Most infants develop a diaper rash at some time
or another; some even arrive home from the hospital
with a slight rash. Diaper rash may be more common
after solid foods are added to your baby's diet or
when your baby is taking antibiotics. Other factors
that can lead to diaper rash include continuously
wet or infrequently changed diapers,
the use of plastic pants to cover a diaper. Diaper
rashes can occur intermittently, anytime while your
child is in diapers, but they're more common in
babies during the first 12 months.
Diaper rash can alarm parents and annoy babies,
but fortunately most cases disappear after a few
days with simple home treatments.
Signs and symptoms
Diaper rash is characterized by reddish, puffy and perhaps slightly
warmer skin in the diaper region — buttocks, thighs and genitals. You
may notice your baby seems more uncomfortable than usual, especially
during diaper changes. A baby with a diaper rash often fusses or cries
when the diaper area is washed or touched.
baby's soft skin is delightful to caress, but prone to rashes and spots.
Here's a guide to some common infant skin conditions.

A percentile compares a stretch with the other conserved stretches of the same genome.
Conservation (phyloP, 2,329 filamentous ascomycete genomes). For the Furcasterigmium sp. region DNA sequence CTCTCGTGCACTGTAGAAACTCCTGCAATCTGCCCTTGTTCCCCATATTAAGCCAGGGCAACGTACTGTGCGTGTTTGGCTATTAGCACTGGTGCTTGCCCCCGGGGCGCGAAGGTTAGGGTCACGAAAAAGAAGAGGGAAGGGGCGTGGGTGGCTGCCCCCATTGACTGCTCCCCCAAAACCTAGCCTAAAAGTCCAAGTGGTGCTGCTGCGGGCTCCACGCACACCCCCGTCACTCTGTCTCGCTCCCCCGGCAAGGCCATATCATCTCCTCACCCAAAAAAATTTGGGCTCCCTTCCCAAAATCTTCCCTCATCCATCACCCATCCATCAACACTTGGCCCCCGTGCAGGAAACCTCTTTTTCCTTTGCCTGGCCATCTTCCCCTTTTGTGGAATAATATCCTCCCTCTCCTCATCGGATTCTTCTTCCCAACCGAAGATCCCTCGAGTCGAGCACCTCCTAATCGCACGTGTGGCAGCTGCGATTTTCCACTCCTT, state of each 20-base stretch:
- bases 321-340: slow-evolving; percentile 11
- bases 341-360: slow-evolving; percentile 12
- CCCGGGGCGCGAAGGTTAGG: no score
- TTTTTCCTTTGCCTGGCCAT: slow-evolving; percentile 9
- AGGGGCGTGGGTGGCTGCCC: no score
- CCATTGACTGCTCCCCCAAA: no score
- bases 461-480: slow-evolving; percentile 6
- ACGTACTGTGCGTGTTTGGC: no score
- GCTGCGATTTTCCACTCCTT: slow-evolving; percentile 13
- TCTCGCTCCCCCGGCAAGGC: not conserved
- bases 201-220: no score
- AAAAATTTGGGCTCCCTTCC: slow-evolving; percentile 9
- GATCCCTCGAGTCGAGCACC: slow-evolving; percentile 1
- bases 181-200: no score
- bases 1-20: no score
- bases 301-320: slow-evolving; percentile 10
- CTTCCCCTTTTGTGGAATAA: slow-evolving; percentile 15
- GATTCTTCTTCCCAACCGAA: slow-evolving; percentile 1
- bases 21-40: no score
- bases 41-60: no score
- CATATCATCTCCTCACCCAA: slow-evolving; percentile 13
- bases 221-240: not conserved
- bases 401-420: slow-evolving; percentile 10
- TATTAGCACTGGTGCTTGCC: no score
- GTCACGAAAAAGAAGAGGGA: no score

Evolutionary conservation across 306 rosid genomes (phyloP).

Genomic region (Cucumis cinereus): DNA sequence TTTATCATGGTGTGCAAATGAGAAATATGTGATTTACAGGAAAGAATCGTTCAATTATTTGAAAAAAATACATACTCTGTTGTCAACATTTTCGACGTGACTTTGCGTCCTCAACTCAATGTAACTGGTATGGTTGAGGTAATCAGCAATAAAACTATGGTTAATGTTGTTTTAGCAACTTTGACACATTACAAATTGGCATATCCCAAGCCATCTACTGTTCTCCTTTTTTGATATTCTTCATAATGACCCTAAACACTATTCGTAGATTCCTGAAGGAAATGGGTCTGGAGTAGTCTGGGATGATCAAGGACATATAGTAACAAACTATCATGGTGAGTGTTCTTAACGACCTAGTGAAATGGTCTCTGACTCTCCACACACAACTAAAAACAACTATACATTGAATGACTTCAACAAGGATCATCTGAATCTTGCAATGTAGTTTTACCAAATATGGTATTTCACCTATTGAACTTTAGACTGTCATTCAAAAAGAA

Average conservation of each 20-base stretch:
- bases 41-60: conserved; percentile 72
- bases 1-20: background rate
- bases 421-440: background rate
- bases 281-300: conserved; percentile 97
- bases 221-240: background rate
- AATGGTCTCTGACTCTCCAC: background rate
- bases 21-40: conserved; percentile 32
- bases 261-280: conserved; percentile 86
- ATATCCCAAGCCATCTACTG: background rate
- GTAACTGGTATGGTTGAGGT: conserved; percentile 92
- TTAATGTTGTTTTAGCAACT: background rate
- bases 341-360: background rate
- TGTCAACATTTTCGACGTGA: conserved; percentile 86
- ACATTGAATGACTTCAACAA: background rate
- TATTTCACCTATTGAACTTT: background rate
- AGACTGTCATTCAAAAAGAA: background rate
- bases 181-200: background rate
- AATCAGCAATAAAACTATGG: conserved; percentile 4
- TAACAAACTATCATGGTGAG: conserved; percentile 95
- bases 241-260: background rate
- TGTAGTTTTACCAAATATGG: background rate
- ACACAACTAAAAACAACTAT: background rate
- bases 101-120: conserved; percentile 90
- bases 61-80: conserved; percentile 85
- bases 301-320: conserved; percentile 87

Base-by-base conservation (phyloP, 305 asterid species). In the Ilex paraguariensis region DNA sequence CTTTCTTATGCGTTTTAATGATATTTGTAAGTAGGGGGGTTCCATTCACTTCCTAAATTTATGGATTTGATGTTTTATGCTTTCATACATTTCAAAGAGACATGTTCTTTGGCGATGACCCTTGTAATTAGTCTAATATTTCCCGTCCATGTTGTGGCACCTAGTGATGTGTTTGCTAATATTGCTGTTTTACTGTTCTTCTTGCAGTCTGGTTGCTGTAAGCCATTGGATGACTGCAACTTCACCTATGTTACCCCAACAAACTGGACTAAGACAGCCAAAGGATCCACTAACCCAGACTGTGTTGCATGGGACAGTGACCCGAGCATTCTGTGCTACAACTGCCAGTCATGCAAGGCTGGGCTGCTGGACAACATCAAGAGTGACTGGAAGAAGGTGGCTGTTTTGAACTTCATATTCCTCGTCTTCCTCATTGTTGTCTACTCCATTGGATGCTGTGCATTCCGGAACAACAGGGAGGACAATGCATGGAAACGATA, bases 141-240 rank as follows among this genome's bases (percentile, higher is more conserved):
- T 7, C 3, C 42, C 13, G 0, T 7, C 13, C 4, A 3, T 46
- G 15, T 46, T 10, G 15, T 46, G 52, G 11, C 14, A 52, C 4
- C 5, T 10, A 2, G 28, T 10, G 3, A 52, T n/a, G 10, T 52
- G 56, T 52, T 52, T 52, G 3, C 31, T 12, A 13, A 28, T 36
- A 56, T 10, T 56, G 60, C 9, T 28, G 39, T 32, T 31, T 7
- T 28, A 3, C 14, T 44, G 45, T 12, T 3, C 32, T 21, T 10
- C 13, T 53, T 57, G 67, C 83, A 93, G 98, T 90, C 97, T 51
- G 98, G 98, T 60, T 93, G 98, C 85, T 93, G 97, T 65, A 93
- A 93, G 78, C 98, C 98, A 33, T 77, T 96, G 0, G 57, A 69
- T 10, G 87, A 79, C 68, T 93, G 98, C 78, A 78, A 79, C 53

Diaper rash can be traced to a number of causes, including:
stool and urine.
Prolonged exposure to urine or feces can irritate a baby's sensitive
skin. Your baby may be more prone to diaper rash if he or she is
experiencing frequent bowel movements, because feces are more
irritating than urine.
As babies start to eat solid foods, generally when they're between 4
and 12 months old, the content of their stool changes, increasing
the likelihood of diaper rash. Changes in your baby's diet can also
increase the frequency of stools, which can lead to diaper rashes.
If you're breast-feeding, your baby may develop diaper rash in
response to something you've eaten, such as tomato-based foods.
a new product.
Disposable wipes, a new brand of disposable diaper, or a detergent,
bleach or fabric softener used to launder cloth diapers can all
irritate your baby's delicate bottom. Other substances that can add
to the problem include ingredients found in some baby lotions,
powders and oils.
or yeast (fungi) infection.
What begins as a simple skin infection may spread to the surrounding
region. The area covered by a diaper — buttocks, thighs and genitals
— is especially vulnerable to this tendency because it's warm and
moist, making a perfect breeding ground for bacteria and yeast.
These rashes generally start within the creases of the skin and
there may be red dots scattered around the creases.
Babies with skin conditions such as atopic dermatitis or eczema may
be more likely to develop diaper rashes. However, the irritated skin
of atopic dermatitis and eczema commonly affects more than just the
Tight fitting diapers or clothing that rubs against the skin can lead
to a rash.
Antibiotics kill bacteria — both bad and good. Without the right
balance of good bacteria, however, yeast infections can occur. This
can happen when babies take antibiotics or when mothers who are
breast-feeding their infants are taking antibiotics.
Diaper rash >